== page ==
• Display about 6 to 8 activities from each curriculum area so the shelf won’t look cluttered.
  • Every activity on the shelf should have a clear designated place where the child can easily access it at an eye level. Whatever shelf system you are using should be low enough for your child to access it. 
  • Create enough space in between the toys on the shelves. Place one toy or activity in each cubicle for cubicle shelves with dividers. Proper spacing allows the child to concentrate on one action at a time.
  • Arrange the activities on the shelves in a ‘to do’ fashion. For instance, you don’t want to place an already completed puzzle on the rack. It is more inviting and fun for the child to pick up an activity and complete it.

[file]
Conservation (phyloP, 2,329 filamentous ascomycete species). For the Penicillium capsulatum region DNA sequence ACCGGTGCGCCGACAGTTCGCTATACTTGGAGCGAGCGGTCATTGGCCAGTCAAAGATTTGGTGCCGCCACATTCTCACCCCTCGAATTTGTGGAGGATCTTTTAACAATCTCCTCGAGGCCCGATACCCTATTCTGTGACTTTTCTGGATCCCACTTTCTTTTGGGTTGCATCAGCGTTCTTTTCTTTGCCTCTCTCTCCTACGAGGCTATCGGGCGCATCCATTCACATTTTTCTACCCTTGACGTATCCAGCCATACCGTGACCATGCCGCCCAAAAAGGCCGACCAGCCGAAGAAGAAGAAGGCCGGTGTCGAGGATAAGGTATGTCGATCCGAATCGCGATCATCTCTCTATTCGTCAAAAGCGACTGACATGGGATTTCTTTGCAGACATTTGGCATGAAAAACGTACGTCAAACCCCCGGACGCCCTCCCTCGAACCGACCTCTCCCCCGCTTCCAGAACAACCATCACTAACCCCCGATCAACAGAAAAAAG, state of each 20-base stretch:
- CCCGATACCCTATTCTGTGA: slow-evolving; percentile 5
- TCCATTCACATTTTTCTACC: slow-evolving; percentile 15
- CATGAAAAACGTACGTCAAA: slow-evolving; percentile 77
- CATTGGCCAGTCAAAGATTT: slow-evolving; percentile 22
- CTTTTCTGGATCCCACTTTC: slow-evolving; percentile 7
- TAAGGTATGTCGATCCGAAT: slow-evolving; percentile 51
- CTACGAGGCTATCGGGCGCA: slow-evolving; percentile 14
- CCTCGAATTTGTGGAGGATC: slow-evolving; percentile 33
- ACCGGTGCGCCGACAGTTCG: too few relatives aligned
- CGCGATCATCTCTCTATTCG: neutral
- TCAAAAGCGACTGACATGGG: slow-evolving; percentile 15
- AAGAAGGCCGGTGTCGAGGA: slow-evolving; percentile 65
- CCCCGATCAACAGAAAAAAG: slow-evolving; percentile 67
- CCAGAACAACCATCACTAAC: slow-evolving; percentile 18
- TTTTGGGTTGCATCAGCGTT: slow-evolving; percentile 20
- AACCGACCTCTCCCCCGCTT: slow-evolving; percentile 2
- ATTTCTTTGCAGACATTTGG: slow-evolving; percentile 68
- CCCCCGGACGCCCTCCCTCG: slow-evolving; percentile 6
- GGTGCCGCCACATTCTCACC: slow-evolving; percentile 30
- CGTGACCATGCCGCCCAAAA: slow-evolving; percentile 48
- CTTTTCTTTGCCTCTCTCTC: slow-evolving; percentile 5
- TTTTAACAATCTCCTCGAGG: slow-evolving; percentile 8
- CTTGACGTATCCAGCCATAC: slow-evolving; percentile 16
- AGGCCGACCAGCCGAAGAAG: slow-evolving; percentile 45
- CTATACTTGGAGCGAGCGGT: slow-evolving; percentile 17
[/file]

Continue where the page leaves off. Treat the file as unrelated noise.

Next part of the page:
• Display the toys inside a tray or basket with multiple pieces like puzzles. It is much more organized, and the parts don’t get missing.
  • Montessori bookshelves: display your child’s books on a front-facing bookshelf where they can see the attractive and colorful book cover instead of the rim.

 As part of the care for the environment, organizing the shelves makes cleaning up a lot easier for the child because the child already knows the appropriate shelf for each toy. Lay them out aesthetically pleasing to the child. Children crave order, making it easier to engage in the activities.

How Often Should you Rotate Montessori Toys?

The idea of shelf rotation can be complicated. Much thought goes into “how to rotate” the Montessori toys and materials. 

If you want to keep the activities as Montessori-aligned as possible, you need to follow your child’s progress. Your decision to rotate the toys is entirely based on observing your child’s progress, interest, and need.